Innovation Insight: Bel Vita Bites Breakfast Biscuits
Exploring the recent craze for breakfast biscuits, and the move towards ‘snacking’ formats in the confectionery and bakery markets, this week’s innovation focus is a new launch that pulls together both the on-the-go breakfast and ‘bitesize’ trends – Bel Vita Bites Breakfast Biscuits.
Claimed to be a response to the “42% of Americans skipping breakfast due to being crunched for time”, Bel Vita Bites Breakfast Biscuits is the latest addition to Kraft’s Bel Vita range of breakfast foods, as the firm seeks to drive further growth in a category that has undergone a major boom in recent years. Launched in the US in 2012, having been initially rolled out in Europe, the Bel Vita brand has established a firm foothold in the US biscuits category and has spawned numerous imitators, with major cereal and bakery players such as Kellogg, Weetabix and Nature Valley all eager to tap into the 'breakfast biscuits' trend.
The newest member of the Bel Vita range, Bel Vita Bites are available in the same 50g packs as Bel Vita Breakfast Biscuits but come as numerous ‘bitesize’ mini biscuits, rather than as the established pack of four. Available in Chocolate and Mixed Berry varieties, Bel Vita Bites are claimed, like their larger cousins, to contain 20g of whole grain and 4g of fibre per 50g serving. Similarly, they are promoted as a satiating alternative to traditional breakfast products, offering “portability and poppability” and containing “slow-release carbs from wholesome grains to help fuel the body for four hours”.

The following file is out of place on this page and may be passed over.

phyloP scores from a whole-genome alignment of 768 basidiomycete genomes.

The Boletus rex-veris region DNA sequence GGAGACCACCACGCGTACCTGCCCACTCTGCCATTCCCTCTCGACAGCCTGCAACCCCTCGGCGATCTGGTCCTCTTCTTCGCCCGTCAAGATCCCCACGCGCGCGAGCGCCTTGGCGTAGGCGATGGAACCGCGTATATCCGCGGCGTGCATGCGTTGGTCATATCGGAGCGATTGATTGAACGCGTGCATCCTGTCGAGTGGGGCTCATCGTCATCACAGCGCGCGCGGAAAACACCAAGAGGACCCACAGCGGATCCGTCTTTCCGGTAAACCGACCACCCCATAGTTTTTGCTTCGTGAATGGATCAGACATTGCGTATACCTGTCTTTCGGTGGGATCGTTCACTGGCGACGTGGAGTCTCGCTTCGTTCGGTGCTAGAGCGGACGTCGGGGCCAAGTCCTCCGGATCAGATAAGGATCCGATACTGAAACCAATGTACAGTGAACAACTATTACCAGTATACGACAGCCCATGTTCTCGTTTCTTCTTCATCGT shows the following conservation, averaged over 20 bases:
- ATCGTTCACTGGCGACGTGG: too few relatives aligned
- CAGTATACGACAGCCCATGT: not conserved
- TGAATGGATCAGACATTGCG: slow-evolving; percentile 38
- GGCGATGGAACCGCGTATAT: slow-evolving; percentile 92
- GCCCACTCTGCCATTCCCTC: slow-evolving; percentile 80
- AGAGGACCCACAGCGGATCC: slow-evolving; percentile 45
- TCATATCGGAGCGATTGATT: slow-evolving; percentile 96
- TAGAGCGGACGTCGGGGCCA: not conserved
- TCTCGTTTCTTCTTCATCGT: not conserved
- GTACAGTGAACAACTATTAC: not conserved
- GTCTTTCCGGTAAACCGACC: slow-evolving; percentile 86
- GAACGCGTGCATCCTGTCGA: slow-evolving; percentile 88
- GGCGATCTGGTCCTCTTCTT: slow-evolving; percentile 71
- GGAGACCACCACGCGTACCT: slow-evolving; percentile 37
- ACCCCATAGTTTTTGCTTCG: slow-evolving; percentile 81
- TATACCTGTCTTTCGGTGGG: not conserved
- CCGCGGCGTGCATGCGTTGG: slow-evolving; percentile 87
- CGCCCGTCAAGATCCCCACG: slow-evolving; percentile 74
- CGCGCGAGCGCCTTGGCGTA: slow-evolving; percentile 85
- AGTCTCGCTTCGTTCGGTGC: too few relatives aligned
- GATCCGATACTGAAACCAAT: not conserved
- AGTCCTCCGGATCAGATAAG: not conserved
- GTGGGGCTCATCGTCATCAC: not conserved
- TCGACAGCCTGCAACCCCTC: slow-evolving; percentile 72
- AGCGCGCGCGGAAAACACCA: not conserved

Although Kraft is careful not to claim that Bel Vita Bites function as a complete meal in themselves – instead recommending that they “should be enjoyed with a serving of fruit and low-fat or non-fat dairy for a balanced breakfast” – the launch does indicate an increased blurring of the lines between ‘meals’ and ‘snacks’ in segments such as breakfast foods. Indeed, it can be seen in the context of wider moves towards ‘snacking’ and ‘sharing’, particularly in markets such as bakery and confectionery, where ‘bitesize’ foods sold in pouches, small tubs and similar formats have become an increasingly familiar sight on retail shelves.
More broadly, the launch of a breakfast food in a ‘snack’ format speaks of a wider truth about the increasing fragmentation of meal occasions in general, particularly among certain groups of time-pressed consumers. Moving away from the traditional concept of ‘three square meals’, these consumers are eating in smaller portions, more frequently and less regularly throughout the day. As strict notions of breakfast, lunch and dinner become eroded, manufacturers may find new opportunities within the ‘little and often’ eating habits that are increasingly defining meal occasions within modern consumer lifestyles.